Remote School Meltdowns? Research Gives Window Into Student Well-Being During the Pandemic – EdSurge News –
There’s a picture that went viral early in the pandemic that became a symbol of how hard emergency remote schooling was for the youngest students.
The image showed a 5-year-old student sitting at a small desk in his family’s kitchen, facing a laptop computer. He’s holding a pencil in one hand, pulling up the neck of his T-shirt with his other hand to wipe tears away from his eyes.
To understand the stakes of the image, it’s worth looking to a new Harvard University research report that begins: “Although children have largely been spared the direct health consequences of coronavirus disease 2019 (COVID-19), there is increasing concern about the pandemic’s influence on other aspects of child health and development.”
“Children’s behaviors were worse when they were in remote learning as compared to when they were in other learning formats.”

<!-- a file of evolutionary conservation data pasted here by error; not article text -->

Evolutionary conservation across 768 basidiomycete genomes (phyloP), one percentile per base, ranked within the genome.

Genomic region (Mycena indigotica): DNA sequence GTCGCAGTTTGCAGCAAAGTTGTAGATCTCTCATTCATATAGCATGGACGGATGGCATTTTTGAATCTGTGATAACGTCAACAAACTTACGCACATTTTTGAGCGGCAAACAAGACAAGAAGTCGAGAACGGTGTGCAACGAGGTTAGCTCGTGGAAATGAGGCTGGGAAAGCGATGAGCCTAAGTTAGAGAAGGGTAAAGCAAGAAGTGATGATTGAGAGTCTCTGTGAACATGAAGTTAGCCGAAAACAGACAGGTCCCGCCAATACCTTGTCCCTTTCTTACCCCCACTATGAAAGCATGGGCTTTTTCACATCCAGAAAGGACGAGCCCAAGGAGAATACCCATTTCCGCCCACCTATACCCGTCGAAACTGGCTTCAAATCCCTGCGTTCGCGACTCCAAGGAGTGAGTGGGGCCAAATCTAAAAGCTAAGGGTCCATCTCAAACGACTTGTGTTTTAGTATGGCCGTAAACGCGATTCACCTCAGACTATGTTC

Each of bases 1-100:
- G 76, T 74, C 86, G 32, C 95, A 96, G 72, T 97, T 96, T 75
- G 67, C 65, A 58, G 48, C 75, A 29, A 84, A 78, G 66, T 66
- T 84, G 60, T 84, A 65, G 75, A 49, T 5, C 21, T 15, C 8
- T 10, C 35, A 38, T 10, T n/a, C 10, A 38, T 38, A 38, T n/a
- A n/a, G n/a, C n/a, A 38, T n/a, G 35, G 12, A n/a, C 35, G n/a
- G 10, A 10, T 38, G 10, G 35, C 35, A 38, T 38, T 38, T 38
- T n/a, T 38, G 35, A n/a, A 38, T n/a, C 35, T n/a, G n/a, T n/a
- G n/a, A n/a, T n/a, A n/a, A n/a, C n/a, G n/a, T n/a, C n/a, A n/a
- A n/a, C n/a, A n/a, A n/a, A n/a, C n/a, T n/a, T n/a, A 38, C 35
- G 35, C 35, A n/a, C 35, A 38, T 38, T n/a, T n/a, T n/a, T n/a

—Emily Hanno, a postdoctoral researcher at Harvard University’s Graduate School of Education.
It turns out the Harvard researchers who wrote that have a unique window into how young students are faring during pandemic schooling. They’re working on a research project called “The Early Learning Study at Harvard,” where they’re following a group of a couple thousand families in Massachusetts and looking at what’s happening to children as they shift back and forth from in-person classrooms to remote learning.
Just this month those Harvard researchers published their latest findings from the study, focused on whether school learning format (online or in person) impacted student behavior and well-being.
So what did they find?
For this week’s EdSurge Podcast we’re digging into that question, talking with two researchers working on the study: Stephanie Jones, a professor of early childhood development at Harvard’s Graduate School of Education, and Emily Hanno, a postdoctoral researcher at the school.
Spoiler alert, we talk about plenty of meltdowns like the one from that viral photograph.